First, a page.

Chinese HNW and UHNW Clients – Wealth Structuring & Planning for the World Ahead
Mar 27, 2022
One thing we know for sure as 2022 advances is that in 2021 there was a sea change in the approach of the authorities in China, with regulatory crackdowns across multiple sectors and the announcement of the national thrust to Common Prosperity. Whether this will mean significant change for China’s wealthy, or whether all this is more ‘optical’ than impactful, only time will tell. But China’s HNWIs and UHNWIs and their families ignore these dramatic events and changes at their peril and should be organising their estate and legacy planning and structures in anticipation of more changes to come. The Hubbis Digital Dialogue of February 24th mined down into the evolution of carefully planned and well-executed estate and succession planning, set within the context of the evolution of the wealth management industry in Mainland China and amidst the implications of the events of 2021.
- John Shoemaker, Registered Foreign Lawyer, Butler Snow
- Lee Woon Shiu, Managing Director & Group Head of Wealth Planning, Family Office & Insurance Solutions, DBS Private Banking
- Wei Kang, Partner, Stephenson Harwood
- Katrina Leung, Associate Director, Trust Services, Trident Trust
- Hengka (Henry) Ji, Partner, Zhong Lun Law Firm
These are some of the questions the panel addressed:
- How should we interpret the major unforeseen changes in China in 2021, and what does it all mean for 2022 and beyond for China’s wealthy private clients?
- What is the attitude of the government towards significant onshore and offshore wealth, and are we likely to see inheritance tax, higher income and capital gains tax and so forth?
- Could there be a drive to encourage, or possibly demand, private offshore wealth return to China?
- How are China’s business founders, patriarchs, matriarchs and their families nowadays handling their estate and family business succession needs?
- Is it likely the government will change tax rules to encourage more onshore wealth management and to promote more formalised estate and legacy planning in China?
- Is the wealth management industry paying sufficient attention to these issues and addressing these matters directly with their clients?
- How does the wealth advisory community deliver advice and structures across multiple jurisdictions if the Mainland China clients and/or their families are more globally diversified, as they so often are?
- How are the private bankers and independent wealth management experts working with lawyers, trustees and other specialist advisors to help create and execute successful succession plans and legacy structures that are also compliant with current regulations and tax rules?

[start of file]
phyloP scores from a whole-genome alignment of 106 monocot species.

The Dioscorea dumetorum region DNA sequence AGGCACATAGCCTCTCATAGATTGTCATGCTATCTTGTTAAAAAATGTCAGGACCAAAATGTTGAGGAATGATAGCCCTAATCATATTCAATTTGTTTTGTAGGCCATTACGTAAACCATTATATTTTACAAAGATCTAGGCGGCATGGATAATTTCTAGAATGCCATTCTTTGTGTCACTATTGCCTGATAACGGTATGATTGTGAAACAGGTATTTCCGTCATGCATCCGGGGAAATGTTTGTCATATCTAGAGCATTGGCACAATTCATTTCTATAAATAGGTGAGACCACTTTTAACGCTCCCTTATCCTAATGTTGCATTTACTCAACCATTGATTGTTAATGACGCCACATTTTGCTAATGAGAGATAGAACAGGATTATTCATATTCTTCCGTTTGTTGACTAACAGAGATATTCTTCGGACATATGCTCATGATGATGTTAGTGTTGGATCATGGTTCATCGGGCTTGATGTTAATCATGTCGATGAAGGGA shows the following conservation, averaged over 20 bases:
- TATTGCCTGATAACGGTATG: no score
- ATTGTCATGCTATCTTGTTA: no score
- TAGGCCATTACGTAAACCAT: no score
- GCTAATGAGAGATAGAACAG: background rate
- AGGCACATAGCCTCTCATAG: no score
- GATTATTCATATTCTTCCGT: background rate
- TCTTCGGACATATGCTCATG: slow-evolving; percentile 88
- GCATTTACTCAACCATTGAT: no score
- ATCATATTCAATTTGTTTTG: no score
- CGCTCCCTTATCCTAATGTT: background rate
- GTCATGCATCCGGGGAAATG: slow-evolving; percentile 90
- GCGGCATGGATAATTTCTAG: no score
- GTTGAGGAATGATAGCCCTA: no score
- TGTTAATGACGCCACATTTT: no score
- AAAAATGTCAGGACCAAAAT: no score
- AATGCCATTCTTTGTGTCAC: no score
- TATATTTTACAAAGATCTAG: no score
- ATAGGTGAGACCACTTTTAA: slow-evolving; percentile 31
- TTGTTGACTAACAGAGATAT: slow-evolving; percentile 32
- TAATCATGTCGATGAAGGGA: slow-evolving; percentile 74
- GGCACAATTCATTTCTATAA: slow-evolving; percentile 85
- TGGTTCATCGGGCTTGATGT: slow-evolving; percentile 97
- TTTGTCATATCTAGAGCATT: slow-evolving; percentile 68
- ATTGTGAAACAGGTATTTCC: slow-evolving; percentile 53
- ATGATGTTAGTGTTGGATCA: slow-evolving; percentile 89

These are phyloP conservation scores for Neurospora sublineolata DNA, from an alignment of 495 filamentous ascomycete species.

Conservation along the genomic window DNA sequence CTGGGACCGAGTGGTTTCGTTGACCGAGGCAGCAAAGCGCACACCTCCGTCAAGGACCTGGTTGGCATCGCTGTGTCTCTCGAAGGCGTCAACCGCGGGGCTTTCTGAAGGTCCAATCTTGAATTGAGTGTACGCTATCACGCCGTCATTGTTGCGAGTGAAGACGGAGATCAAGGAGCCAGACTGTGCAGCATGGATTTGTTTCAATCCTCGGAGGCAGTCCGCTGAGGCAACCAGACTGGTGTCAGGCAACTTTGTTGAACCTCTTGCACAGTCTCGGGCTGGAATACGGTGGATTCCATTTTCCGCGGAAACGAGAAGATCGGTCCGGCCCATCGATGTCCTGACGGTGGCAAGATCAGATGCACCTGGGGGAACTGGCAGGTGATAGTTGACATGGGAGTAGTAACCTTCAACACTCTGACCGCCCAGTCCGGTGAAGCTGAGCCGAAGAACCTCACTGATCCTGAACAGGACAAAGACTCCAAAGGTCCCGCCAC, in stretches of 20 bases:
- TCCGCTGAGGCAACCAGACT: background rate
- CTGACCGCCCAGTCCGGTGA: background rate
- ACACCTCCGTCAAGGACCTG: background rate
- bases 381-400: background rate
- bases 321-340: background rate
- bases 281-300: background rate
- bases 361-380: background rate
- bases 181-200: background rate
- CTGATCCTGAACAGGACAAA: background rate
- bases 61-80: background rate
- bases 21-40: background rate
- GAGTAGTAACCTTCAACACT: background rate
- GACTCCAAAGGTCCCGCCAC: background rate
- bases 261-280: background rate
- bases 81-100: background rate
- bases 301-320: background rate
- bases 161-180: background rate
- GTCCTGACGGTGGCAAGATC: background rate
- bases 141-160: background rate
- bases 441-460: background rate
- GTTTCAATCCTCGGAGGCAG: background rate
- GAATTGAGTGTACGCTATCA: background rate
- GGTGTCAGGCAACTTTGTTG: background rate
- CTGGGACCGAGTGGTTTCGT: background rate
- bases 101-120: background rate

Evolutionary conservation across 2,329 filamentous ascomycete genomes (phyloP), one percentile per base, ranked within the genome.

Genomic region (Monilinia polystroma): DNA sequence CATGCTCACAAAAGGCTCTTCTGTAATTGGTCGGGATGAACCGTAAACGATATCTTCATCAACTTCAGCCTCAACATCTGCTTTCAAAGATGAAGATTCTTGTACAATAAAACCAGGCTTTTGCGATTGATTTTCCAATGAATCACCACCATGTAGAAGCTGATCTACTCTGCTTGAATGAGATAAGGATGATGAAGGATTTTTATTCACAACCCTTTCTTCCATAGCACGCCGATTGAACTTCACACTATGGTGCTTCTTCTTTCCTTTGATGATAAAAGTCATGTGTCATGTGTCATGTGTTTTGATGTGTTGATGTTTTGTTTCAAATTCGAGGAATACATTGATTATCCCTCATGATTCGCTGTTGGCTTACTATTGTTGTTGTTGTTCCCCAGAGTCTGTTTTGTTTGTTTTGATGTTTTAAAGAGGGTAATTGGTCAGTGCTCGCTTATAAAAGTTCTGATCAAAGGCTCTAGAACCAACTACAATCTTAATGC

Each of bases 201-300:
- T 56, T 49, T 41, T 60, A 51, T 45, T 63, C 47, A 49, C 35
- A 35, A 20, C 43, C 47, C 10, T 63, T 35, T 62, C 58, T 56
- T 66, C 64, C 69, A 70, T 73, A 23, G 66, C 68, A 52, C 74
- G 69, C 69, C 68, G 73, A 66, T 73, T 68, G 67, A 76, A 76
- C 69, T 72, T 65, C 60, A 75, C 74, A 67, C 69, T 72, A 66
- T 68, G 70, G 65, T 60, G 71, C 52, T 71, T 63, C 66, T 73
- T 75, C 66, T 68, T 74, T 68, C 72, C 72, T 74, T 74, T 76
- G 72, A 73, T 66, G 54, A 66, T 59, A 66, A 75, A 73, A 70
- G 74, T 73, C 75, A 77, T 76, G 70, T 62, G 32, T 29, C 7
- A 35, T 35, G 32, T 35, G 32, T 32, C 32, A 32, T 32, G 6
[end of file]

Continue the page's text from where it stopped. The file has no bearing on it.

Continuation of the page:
- How closely involved are the second and third generations be in this estate and succession planning, and how involved should they be?
- How do life insurance solutions work alongside effective estate and legacy planning, and what solutions are popular or increasing in prominence?
- Which jurisdictions do Chinese clients prefer to utilise for their wealth planning, trust structures and Insurance, and why?
- What role does Residency/Citizenship planning play in the overall estate and legacy planning?
Setting the Scene
The sudden new thrust by the Chinese government to Common Prosperity signals that the state believes Chinese’ dramatic economic advances have been unfairly distributed. Nobody yet knows how this will all play out, but added to the regulatory changes on the technology and education sectors in particular signal that a redistribution of wealth is on the cards.
For example, the long-mooted arrival of inheritance tax is now more likely than before, as China’s government seeks to redress some of the societal imbalances that have seen wealth unevenly distributed across the vast and populous nation. There could be another form of wealth tax, as well, or perhaps instead.
Some people talk of an Indonesia-style tax amnesty to encourage or possibly demand Chinese citizens repatriate wealth that they have shifted offshore over a number of years.
There is talk also of higher income tax and capital gains taxes to take a higher share of revenues from China’s wealthy and redistribute money to the poorer segments of society. So, what does this all mean for wealth, estate and legacy planning & structuring in China and offshore for Chinese individuals and families with assets offshore or with such plans afoot?
Well, there is no doubt that wealth, estate and succession planning solutions are key areas enjoying increasing emphasis in the wealth management market across the Asia region, where private wealth has been increasing so rapidly, even in many cases throughout the pandemic.
The older generations holding so much of the ‘older’ wealth and traditional businesses are being supplanted and supplemented by the vast and rapidly growing suite of wealthy and often uber-rich entrepreneurs across the country.